OK... I *like* this show. In spite of that I absolutely agree with many (most actually) of your assessments of its overall shortcomings.Episode Commentary
Dennis the Menace
"Woodman, Spare That Tree" (S2E28)
For those of you who found this series charming, spoiler alert: I am about to eviscerate this particular episode in a mean and spiteful manner.*
I must admit, I was never a fan of Hank Ketchum's comic strip or the show. To me, Jay North (Dennis) was the pinnacle of tiresome adolescent overacting--screechy voice and the irritating habit of constantly nodding his head after every sentence as if cementing his thought. His outfit of bib overalls and a striped t-shirt was an affront to every kid that age. I was approximately the same age as Jay when this series was filmed (1958-1963), and I can assure you I'd have preferred to wander around in a periwinkle-colored pinafore dress rather than to wear his silly ensemble. I was also dumbfounded by how much latitude and deference the adults gave to such a spoiled little brat. In my neighborhood, any kid that acted like Dennis would have caused the neighbors to storm our house with pitchforks and torches.
The premise of this episode has Mr. Wilson (Joseph Kearns) on a crusade to save a large oak in the park that has been scheduled to be felled to make room for a volleyball court. With this rickety premise, the writers built an entire episode. Inspired, yes? Dennis and his equally annoying friend Tommy (Billy Booth) are feeding crows in Wilson's back yard. One of the birds swoops in and steals a $100 bill from Wilson's hand and flies off. Good 'Ol Mr. Wilson is apoplectic, requiring wife Martha (Sylvia Field) to dissipate his exasperation. Martha is an uncommonly compromising woman for being married to such a pompous ass, wherein any other self-respecting female would have exulted in burying a dull hatchet between his buggy eyes long ago.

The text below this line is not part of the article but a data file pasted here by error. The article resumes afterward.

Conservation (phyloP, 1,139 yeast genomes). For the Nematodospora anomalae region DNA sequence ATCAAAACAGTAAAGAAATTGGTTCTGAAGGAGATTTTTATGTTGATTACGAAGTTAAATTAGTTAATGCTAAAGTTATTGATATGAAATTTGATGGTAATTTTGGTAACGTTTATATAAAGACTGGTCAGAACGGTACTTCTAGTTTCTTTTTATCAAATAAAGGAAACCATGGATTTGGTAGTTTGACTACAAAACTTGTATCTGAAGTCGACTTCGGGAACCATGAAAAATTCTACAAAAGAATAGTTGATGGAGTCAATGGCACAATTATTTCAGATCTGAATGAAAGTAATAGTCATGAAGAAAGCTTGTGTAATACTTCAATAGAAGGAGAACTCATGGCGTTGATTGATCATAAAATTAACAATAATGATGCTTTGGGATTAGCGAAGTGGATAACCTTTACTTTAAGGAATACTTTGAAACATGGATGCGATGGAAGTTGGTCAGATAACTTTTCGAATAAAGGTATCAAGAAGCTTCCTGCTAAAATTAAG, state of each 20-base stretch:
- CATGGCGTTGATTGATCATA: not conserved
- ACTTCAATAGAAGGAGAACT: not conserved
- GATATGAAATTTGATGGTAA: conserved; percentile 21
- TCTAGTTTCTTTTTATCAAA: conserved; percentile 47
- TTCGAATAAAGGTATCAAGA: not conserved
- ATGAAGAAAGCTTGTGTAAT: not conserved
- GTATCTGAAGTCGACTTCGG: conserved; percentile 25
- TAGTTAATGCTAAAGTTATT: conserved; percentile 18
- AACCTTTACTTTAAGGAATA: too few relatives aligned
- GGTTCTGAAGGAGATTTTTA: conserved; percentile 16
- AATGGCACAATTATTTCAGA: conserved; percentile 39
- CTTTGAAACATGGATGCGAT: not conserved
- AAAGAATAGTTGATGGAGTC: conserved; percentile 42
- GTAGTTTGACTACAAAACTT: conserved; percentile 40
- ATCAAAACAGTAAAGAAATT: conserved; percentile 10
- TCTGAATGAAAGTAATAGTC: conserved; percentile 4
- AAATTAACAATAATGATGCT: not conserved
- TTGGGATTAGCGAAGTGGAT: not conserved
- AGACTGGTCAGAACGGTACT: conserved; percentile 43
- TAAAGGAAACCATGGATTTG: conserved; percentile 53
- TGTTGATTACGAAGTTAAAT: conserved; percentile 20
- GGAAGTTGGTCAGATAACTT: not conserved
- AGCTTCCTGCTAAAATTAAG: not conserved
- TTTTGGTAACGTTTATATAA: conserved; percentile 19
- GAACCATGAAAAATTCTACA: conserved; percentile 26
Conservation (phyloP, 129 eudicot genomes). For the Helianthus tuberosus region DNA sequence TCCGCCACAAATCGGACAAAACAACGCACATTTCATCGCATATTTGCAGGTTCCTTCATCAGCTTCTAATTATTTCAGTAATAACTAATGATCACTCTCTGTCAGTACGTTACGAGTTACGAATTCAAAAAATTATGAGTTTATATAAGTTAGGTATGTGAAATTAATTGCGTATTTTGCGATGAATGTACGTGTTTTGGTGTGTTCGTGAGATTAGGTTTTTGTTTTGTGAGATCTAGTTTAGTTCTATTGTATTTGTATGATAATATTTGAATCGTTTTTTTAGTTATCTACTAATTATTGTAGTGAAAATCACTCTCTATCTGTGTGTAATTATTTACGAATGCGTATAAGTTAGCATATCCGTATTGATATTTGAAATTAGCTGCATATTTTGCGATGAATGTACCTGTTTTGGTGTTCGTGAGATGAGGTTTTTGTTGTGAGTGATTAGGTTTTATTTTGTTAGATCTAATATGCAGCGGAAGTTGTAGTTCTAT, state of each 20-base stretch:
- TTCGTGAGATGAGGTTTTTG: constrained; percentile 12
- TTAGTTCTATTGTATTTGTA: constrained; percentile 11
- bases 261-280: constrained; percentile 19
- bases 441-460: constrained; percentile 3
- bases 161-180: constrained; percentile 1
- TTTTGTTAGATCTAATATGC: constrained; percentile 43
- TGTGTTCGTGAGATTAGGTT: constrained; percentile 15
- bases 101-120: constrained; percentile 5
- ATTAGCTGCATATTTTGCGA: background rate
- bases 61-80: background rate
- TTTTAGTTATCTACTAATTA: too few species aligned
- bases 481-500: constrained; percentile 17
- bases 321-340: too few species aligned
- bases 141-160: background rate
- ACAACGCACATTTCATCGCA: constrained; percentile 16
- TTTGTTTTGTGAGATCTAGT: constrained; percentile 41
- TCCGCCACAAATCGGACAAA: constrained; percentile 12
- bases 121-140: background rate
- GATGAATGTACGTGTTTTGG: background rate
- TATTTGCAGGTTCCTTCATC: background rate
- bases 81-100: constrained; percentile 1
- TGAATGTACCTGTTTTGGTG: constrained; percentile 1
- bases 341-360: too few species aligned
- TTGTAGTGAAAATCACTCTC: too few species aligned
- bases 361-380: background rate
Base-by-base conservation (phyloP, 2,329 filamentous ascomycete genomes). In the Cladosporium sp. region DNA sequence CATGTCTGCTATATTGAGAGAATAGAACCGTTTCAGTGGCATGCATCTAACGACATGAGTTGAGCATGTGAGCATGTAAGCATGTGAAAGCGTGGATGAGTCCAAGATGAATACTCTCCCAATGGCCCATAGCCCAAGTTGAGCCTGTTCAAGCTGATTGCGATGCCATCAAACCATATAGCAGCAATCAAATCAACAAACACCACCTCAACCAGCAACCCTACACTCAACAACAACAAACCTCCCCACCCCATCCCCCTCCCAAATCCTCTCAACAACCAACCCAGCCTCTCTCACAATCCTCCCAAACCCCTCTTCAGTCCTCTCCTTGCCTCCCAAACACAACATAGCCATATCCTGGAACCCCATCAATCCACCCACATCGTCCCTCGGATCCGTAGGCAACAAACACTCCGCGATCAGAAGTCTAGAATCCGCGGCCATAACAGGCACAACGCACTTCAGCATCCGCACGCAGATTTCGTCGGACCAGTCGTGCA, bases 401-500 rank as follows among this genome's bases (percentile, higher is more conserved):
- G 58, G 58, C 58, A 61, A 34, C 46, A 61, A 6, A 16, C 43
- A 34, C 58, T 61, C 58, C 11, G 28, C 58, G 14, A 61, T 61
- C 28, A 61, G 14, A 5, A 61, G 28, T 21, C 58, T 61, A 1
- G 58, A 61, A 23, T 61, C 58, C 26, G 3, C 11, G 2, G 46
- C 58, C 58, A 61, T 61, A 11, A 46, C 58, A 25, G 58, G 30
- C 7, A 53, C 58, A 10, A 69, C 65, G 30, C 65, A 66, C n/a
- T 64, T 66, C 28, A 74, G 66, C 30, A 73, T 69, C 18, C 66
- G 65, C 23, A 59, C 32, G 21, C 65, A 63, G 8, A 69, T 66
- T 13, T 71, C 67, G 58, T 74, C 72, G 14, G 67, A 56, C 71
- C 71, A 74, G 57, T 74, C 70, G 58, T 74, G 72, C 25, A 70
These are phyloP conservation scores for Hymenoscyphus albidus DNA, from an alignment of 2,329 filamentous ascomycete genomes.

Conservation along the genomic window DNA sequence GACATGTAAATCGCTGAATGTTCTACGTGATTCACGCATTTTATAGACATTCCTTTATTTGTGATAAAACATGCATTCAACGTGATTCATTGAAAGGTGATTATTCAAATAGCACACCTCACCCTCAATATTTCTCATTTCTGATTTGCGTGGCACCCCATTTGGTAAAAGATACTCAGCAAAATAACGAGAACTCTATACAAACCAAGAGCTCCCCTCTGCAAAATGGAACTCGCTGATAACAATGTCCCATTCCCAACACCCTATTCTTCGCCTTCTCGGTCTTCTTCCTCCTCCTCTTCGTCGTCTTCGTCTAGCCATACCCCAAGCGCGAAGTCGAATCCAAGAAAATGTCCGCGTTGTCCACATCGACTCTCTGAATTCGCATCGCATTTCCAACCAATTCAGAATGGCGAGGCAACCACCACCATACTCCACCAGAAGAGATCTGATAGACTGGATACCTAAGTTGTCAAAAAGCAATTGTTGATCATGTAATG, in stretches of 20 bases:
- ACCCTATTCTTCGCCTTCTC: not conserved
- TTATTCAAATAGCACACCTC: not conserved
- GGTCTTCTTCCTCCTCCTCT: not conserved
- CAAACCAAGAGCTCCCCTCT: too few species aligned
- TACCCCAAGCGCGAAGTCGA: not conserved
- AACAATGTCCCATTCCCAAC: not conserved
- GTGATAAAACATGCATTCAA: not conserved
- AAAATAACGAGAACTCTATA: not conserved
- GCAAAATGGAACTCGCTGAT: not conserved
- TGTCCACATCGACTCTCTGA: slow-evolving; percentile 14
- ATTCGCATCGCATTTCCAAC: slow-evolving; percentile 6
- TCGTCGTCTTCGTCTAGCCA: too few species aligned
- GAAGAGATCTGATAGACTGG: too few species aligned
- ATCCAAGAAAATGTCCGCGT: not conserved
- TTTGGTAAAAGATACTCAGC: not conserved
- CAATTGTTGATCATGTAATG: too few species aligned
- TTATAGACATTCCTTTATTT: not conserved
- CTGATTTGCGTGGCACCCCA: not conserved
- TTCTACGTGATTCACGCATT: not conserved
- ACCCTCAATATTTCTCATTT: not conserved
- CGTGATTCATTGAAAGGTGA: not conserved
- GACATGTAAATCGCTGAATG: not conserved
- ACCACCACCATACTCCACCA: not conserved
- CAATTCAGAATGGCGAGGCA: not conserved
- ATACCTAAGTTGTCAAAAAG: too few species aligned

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Ya just wanna kill him, dontcha? Mr. Wilson at his happiest; the freakish indulgence of the parents
To build on the edge-of-seat excitement so far, the $100 bill has been incorporated by the crow into his nest. Where? In the targeted tree in the park, of course. Mr. Wilson is compelled to climb the tree to fetch his cash and as such is mistaken as a martyr by trying to stunt the attempt to fell the tree. A true friend of nature and the bird society. Bah. Humbug.
So why did I bother to write such a nasty commentary on a show I don't even like? I dunno. I guess I just wanted to share my rankleness with anyone who might feel the same as I do. There were so many interesting sitcoms in this time period (Father Knows Best, Leave It To Beaver, Andy Griffith, Dick Van Dyke, Donna Reed Show, just to name a few) that never sank to the dreadfulness of this mindless TV effort. For a sitcom that never made the top ten in ratings, I'm surprised it lasted as long as it did.
This episode was directed by Charles Barton, an Academy Award winner who also worked on some Abbott & Costello and Ma & Pa Kettle films--which remain among my favorites. What the hell was he doing here?
The role of Dennis pretty much killed any serious adult-acting future career for Jay North. He bounced around in the Navy and finally retreated into the health food industry. Fortunately, he is well off today due to his mother's strategic investments or his earnings as a child star.
Billy Booth (Tommy) graduated with a law degree from USC and taught at Cal Poly.
If one is considering a sitcom based on a comic strip, my choice would be "Zits"--as long as creator Jerry Scott also writes the scripts.
*My apologies if you liked this show.
Dennis *is* an annoying brat. Tommy *is* annoying but nowhere as much as Dennis. Wilson *is* an overbearing blowhard who never does anything if it's not in his interest and will spin misfortune to make it that way if necessary. Everyone else is rather boring and just sits back to take whatever comes along with a "Oh well... boys will be boys..." attitude (whether the "issue" is from Dennis or Wilson). You can pretty much see where things are going and what's going to happen within minutes. And that outfit? No self-respecting boy in those years would have willingly worn anything close. Overalls? Maybe (especially in the country if you lived on a farm), but never that shirt or one remotely like it.
So... just *why* do I like this show? Don't know. Maybe it's because it struck a chord with me as a kid (I was 8 the year it ended). I also like the comic strip and the show feels pretty much like an extension of that so it also has that going for it - at least for me.